What about the relationship between Berry, and Diana?
Well I didn’t know that they felt that shared love because special electricity that happens that spark when he speaks of her still. When I met him we sat down and we talked about me playing Diana Ross and we talked about the fact that he would go back into a memory as he was sitting there talking to you and he won’t stop smiling and he will say oh yeah and she looked at me and she said this. I mean he is still there he is still 100 percent I mean he could probably touch the furniture, remember the smells, remember how she looked. His memories of her are still very, very vivid and sharp and everything that you see on the stage really happened to him and really happened between them. So that is another reason why it is one of those roles of a lifetime for me because not only did my mother introduce to Diana Ross when I was growing up but she explained to me the importance of Diana Ross being a superstar and being the first Black superstar on television and who crossed over to other audiences other than our audience. It was like her being a mainstream artist as a Black woman who just lit up on screen and it made me want to go Google her more and made me want to watch her films and made me want to watch her skit shows I just dug so deep. What I didn’t know was that love, that spark is still there between them.
Have you met her yet and would you be a groupie when you do or would you be able to hold it together?
I would be able to hold it together I mean at this point I’ve met I think pretty much everybody that I admire except for her. I would just love to tell her thank you just from a brown-skin girl to another brown-skin girl to just say thank you to her. The reason why my mother introduced me to Diana Ross in the first place was because I was going to school and having issues with my color. She explained to me that you don’t understand you are beautiful. You remind me so much of a young Diana Ross. I was like what does that have to do with anything and she was like, look at her she is a chocolate woman and she is on television and people love her. She sings, you sing and you perform, and this to me kind of put a staple on the hopes of having a career being me being a brown woman. So if for nothing else I would love to just be able to just tell her thank you for allowing me to dream bigger as a young girl and she has done that for generations. I am not sure she knows it but she has put that out there for a lot of young woman that are like me, are not your typical pretty or your typical idea of a star of any kind.
Now you’re going to be in Chicago with the show for only a week and we’ve got to make sure everybody comes out and sees it, but how hard is it to go into a city and do a show for a short period of time.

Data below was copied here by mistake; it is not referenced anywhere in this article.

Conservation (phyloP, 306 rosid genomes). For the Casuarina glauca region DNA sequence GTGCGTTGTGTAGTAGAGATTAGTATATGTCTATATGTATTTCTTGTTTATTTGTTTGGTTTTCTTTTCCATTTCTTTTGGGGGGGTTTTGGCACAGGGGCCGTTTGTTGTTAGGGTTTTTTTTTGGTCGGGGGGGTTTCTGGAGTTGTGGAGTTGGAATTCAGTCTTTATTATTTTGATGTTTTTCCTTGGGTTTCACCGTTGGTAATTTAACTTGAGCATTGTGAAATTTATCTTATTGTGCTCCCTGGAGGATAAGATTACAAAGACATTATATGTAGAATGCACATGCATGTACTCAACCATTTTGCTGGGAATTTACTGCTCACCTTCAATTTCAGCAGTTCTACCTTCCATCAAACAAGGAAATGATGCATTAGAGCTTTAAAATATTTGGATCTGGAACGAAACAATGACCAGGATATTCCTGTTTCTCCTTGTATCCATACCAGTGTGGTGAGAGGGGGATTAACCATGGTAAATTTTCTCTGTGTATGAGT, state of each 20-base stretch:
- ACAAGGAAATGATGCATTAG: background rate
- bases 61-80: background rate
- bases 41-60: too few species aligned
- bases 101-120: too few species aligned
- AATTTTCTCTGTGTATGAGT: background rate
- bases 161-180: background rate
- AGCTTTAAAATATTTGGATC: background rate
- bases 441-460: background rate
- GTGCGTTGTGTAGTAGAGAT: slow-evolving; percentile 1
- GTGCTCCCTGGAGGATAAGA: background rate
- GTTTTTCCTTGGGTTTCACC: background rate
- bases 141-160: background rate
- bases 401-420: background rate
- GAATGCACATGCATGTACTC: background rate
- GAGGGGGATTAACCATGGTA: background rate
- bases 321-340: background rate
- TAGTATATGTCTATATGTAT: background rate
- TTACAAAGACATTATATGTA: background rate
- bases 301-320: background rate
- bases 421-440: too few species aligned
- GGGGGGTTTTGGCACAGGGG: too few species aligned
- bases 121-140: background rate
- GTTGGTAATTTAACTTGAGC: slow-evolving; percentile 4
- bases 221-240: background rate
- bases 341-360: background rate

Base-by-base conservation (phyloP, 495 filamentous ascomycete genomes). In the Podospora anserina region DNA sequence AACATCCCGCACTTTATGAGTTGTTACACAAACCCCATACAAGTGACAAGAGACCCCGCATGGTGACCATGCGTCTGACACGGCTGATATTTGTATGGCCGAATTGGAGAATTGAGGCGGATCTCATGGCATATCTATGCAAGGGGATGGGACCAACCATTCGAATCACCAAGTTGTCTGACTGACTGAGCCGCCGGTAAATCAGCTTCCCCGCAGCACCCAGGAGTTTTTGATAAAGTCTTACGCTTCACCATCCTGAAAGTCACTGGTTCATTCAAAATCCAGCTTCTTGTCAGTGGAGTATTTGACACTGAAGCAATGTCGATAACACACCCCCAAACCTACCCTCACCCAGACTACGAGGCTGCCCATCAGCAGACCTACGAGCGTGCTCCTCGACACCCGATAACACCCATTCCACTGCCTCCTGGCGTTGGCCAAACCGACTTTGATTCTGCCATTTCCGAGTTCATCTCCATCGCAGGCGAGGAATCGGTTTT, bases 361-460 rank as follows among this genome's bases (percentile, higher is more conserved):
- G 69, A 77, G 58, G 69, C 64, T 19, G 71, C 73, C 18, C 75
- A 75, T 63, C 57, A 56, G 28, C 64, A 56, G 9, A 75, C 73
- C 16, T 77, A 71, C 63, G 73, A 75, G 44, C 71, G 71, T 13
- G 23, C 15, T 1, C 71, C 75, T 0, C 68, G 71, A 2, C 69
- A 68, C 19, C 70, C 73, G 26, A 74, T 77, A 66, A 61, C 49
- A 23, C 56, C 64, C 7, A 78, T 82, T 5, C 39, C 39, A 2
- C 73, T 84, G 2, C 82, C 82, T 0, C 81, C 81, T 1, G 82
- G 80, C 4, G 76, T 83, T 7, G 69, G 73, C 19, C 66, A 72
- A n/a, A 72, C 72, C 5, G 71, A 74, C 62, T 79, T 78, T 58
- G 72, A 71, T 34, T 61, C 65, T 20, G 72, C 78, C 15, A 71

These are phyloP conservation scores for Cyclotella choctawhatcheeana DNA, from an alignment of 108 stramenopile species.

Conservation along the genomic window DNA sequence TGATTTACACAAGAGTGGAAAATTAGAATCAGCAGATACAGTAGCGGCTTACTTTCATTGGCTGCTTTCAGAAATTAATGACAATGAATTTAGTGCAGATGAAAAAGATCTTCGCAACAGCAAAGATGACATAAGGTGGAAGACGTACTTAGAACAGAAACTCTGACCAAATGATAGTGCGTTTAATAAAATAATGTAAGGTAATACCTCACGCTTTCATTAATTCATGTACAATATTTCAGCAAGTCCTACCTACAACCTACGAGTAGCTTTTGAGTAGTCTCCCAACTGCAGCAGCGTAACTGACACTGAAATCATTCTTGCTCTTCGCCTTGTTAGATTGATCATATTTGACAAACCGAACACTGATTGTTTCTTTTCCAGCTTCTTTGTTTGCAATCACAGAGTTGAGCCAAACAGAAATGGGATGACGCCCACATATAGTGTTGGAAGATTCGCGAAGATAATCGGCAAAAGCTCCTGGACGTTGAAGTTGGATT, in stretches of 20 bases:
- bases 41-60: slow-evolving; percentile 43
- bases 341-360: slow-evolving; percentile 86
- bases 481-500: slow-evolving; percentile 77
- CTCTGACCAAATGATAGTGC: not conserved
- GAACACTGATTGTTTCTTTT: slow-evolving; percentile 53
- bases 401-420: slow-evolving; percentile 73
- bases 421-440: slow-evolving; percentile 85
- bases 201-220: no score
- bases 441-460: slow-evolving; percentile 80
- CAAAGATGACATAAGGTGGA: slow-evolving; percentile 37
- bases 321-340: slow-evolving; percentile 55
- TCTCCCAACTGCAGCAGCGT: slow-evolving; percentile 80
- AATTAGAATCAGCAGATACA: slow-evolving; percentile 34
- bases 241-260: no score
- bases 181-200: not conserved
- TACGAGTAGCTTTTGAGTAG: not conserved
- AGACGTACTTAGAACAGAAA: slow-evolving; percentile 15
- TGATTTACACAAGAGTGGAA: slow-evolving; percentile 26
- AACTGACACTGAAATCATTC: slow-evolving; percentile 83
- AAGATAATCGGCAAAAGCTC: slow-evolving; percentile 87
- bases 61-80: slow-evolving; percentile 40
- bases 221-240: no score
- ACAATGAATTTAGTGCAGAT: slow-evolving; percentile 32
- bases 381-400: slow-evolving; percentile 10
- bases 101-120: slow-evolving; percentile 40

Oh my goodness there is nothing I would rather do. One of the biggest things that is going to be great about doing this particular show is now is the best time for us to start talking about unifying our world and that you are all the same. Once it gets to the part where we sing Reach Out and Touch, and people are holding hands and swaying back and forth I hope that they can connect with the story, but also connect with something human within them and take that home. Whether they came in thinking less of me for being a Black woman or less of a White person or less of anybody or anything or music or Motown or Berry or Diana, whatever, I hope that they walk away with that intention to do something with the time that they have on this earth to change it. We go through Martin Luther King dying in the show, but a lot of the things that we’re talking about in the show are still happening and it resonates with us now whether you’re from that era and you can go back and say wow I remember exactly where I was when he died or whether you don’t have a connection to that but you have a connection to Trayvon Martin or Orlando Castile or Sandra Bland it’s like all of those things. We use all of that emotional distress in the show. I hope people come up afterwards and say, wow I am forever changed or I am moved or something.
You know what this storyline. You think you know the story of Berry and Diana but let me just tell you there is a lot more to love about it. It is symbol of love and peace and unity and music and hopefully you will take something away from it that will change you forever. I hope Chicago will support us.
Motown the Musical will be at Chicago’s Cadillac Palace Theatre from October 3 – 8, 2017. For more information visit www.broadwayinchicago.com
Until next time, keep your EYE to the sky!